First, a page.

Many years ago my good friend and roommate Ann and I would choose a book and read it at the same time, our own small book club, then we planned a meal to share that highlighted food from that title to enjoy as we discussed the book. I remember a special Mexican meal that we made for the book “Like Water for Chocolate” by Laura Esquivel and how we invited other friends to join us. It didn’t matter that they had not read the book, we just wanted to share our homemade creations and the spend night chatting with them while we ate and sipped Margaritas. With Drink In Life Books, I will be sharing recipes each month, inspired by the book to give you some ideas of a special dinner you can make when you have finished the book or to create and share with your own in person book club. I hope you enjoy these Guernsey Literary and Potato Peel Pie Society inspired recipes.

Update: Some previously published recipes have been removed, new recipes coming soon.

The Secret Roasted Pig

The residents of Guernsey Island faced confiscation of property and food, as well as restrictions on certain goods during the five-year German Occupation. Fresh meat and other pantry staples were difficult to come by yet the resilient people of Guernsey did what they could to feed themselves, including hiding food from the Germans. In Dawsey’s first letter to Juliet he writes;

“The Guernsey Literary and Potato Peel Pie Society came into being because of a roast pig we had to keep secret from the German soldiers.”

Gin Infused Kurobuta Roasted Pork Chops

In the movie version there are scenes where the character of Eben Ramsey says, “Sweetest pork I’ve ever tasted, Dawsey!” and you see Dawsey pulling that roasted pig out of the oven in a flashback. I hope that these pork chops would bring out the same reaction. I paired these pork chops with some oven roasted carrots.

Gin Infused Kurobuta Pork Chops

Recipe by Elaine Luxton
I wanted to keep this recipe simple but flavorful! The goal is to let the pork chops absorb the spice flavors of the JAZ Spirits Cold Tree Gin and the sweet smoky juniper notes of the rub. It is delicious and I think the members of the Guernsey Secret Society would have approved.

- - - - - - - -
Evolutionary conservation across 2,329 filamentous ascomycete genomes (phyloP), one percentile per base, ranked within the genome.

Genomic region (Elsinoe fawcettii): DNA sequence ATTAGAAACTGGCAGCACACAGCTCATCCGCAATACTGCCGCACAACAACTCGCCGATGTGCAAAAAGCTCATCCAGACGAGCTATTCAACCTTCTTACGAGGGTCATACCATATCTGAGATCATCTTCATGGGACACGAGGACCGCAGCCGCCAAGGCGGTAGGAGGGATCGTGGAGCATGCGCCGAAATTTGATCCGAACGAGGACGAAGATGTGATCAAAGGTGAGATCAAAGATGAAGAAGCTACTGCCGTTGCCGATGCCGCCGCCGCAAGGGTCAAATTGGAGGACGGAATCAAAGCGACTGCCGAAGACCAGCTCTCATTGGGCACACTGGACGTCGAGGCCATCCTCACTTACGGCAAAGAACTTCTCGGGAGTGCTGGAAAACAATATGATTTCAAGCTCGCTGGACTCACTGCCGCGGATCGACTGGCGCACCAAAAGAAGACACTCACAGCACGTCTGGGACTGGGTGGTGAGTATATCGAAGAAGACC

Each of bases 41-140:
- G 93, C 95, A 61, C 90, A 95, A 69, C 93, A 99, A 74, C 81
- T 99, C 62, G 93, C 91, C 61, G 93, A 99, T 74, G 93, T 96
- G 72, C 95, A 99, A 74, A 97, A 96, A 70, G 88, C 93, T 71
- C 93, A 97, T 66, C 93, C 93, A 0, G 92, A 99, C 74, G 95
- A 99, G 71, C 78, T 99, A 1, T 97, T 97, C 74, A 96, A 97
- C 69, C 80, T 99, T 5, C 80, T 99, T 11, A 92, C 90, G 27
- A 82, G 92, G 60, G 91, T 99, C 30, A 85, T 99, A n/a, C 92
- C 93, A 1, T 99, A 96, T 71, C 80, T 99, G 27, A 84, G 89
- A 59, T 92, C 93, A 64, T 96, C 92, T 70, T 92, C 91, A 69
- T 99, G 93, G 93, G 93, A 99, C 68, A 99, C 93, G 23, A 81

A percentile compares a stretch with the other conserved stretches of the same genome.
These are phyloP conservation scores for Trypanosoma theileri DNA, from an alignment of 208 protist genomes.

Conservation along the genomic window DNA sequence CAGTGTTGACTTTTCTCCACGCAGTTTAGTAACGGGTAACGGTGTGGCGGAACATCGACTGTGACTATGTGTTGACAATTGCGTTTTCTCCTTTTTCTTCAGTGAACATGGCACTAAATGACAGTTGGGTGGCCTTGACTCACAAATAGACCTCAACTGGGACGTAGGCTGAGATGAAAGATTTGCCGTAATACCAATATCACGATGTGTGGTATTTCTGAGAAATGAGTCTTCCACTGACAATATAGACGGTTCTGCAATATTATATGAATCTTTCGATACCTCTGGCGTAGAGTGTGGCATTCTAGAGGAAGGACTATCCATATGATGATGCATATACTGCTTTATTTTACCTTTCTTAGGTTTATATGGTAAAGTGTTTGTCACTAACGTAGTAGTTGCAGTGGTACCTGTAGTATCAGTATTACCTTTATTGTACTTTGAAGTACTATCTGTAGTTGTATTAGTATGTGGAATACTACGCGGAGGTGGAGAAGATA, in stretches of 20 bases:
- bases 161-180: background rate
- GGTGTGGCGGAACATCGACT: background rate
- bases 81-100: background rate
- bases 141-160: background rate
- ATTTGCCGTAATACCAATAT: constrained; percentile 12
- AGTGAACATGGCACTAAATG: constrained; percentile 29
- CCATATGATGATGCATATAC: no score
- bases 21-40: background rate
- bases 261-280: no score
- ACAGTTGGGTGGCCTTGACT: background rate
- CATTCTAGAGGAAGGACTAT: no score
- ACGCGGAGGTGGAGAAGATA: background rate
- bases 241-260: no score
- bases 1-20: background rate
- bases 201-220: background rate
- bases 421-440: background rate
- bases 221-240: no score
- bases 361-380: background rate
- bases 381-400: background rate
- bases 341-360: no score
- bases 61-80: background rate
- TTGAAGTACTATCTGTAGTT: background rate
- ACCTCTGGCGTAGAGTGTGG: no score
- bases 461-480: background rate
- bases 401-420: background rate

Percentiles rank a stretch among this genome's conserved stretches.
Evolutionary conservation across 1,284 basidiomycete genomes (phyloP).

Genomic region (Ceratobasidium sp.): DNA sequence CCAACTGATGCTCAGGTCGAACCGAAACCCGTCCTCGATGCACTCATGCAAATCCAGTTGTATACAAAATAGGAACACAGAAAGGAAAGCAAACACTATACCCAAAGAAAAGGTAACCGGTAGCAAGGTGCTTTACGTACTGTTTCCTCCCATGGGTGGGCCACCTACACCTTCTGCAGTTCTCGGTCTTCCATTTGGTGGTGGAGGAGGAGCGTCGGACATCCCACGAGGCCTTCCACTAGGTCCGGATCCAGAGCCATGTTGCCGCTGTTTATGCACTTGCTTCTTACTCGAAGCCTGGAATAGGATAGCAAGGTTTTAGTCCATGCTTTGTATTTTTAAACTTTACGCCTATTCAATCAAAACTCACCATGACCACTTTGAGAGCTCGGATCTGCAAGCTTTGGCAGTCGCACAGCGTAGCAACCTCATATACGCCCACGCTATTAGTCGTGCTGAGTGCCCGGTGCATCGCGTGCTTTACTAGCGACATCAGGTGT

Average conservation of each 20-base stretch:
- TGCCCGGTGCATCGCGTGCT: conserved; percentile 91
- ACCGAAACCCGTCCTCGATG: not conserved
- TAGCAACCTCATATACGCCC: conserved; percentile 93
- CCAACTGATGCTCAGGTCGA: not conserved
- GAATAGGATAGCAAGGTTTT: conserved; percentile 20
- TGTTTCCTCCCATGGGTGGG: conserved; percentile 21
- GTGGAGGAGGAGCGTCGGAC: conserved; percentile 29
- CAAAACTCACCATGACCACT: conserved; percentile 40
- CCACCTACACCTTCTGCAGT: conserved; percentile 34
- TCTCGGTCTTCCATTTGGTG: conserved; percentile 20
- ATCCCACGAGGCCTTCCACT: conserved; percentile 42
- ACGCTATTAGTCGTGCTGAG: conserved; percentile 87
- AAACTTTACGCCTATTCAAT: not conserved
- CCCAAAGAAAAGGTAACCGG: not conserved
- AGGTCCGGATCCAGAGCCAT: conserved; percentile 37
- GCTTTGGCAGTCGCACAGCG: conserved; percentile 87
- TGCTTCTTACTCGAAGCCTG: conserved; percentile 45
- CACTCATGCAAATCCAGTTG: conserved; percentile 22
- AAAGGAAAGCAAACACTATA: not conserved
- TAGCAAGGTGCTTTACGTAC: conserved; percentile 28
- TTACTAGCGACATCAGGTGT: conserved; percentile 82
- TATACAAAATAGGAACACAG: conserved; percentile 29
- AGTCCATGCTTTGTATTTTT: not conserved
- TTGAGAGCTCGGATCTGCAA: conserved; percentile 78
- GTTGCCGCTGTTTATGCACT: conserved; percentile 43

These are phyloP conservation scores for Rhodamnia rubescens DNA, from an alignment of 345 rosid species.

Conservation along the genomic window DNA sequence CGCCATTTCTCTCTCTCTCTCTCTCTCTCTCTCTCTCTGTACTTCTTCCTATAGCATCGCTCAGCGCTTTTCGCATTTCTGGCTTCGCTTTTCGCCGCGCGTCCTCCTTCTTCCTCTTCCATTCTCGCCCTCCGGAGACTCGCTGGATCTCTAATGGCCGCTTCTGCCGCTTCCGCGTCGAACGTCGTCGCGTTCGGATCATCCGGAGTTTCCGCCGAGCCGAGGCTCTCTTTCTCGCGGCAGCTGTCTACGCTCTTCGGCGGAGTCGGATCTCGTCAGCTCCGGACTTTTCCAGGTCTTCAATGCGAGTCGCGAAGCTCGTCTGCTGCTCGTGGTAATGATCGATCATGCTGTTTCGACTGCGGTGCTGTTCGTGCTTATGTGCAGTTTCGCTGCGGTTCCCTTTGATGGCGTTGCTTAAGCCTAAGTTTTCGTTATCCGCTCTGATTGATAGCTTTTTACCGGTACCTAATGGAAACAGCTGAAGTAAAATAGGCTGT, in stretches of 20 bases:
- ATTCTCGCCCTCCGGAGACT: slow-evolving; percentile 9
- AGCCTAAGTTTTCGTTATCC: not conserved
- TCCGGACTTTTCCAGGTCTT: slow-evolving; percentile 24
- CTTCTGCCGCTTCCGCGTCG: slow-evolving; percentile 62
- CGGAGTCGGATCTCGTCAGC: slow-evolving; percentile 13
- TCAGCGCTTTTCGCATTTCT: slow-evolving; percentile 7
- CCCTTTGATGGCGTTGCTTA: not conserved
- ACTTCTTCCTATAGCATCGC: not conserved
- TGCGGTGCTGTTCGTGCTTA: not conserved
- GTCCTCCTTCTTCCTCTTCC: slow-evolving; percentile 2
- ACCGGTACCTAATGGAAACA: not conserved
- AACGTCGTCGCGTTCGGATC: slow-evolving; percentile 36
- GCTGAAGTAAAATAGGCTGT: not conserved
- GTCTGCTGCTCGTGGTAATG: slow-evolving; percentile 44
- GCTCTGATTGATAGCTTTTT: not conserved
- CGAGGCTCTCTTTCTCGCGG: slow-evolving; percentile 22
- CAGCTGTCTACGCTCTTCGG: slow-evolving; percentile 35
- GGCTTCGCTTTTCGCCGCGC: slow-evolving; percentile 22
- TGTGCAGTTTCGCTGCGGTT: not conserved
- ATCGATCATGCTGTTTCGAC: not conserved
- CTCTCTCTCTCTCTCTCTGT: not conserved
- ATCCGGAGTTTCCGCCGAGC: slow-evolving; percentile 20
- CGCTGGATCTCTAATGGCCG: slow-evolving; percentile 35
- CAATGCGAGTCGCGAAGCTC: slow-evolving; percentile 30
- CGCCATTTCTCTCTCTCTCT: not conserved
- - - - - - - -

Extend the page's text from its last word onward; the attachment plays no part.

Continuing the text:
• 3-4 Kurobuta Pork Chops
  • ½ cup JAZ Spirits Cold Tree Gin
  • ½ cup brown sugar
  • 2 tbsp smoked paprika
  • 2 tbsp Juniper Berry Spice blend
  • 2 tbsp garlic olive oil


  • *Prepare the pork chops first thing in the morning so that they have time to absorb the flavors of the gin and spice rub.
  • Brush the gin over the surface of the pork chops and allow to sit while you prepare the rub mixture.
  • Combine the brown sugar, paprika and Juniper Berry Spice blend, mix thoroughly until well blended.
    Pat the rub on all of the surfaces of the pork chops. Refrigerate for as many hours as you can; 6-8 hours is ideal.
  • Bring the rubbed pork chops out of the fridge to let them come to room temperature (at least for 30 minutes) and then heat the oven to 400 degrees.
  • Heat up garlic olive oil in cast iron or oven safe skillet on medium high. Add the pork chops and brown each side for 3 minutes. Remove from heat, insert meat thermometer and set for 145 degrees. Place skillet on center rack in the preheated oven and cook until pork chops reach 145 degrees. Cooking time needed will depend on the thickness of the pork chops, the Kurobuta Pork Chops took approx. 25 minutes to reach the desired temperature.
  • When pork chops reach 145 degrees remove the skillet from the oven and let the pork chops rest for 10 minutes.


The Oregon Trail Juniper Berry Spice Blend that I used was from the Savory Spice Shop and is no longer available. There are other blends available from various spice stores or you can create your own blend. Combine 2 tsp each of garlic salt, crushed juniper berries, coarse black pepper, lemon peel, orange peel, onion powder, ground rosemary, ground cumin and 1/2 tsp nutmeg. Adjust the spice blend as needed.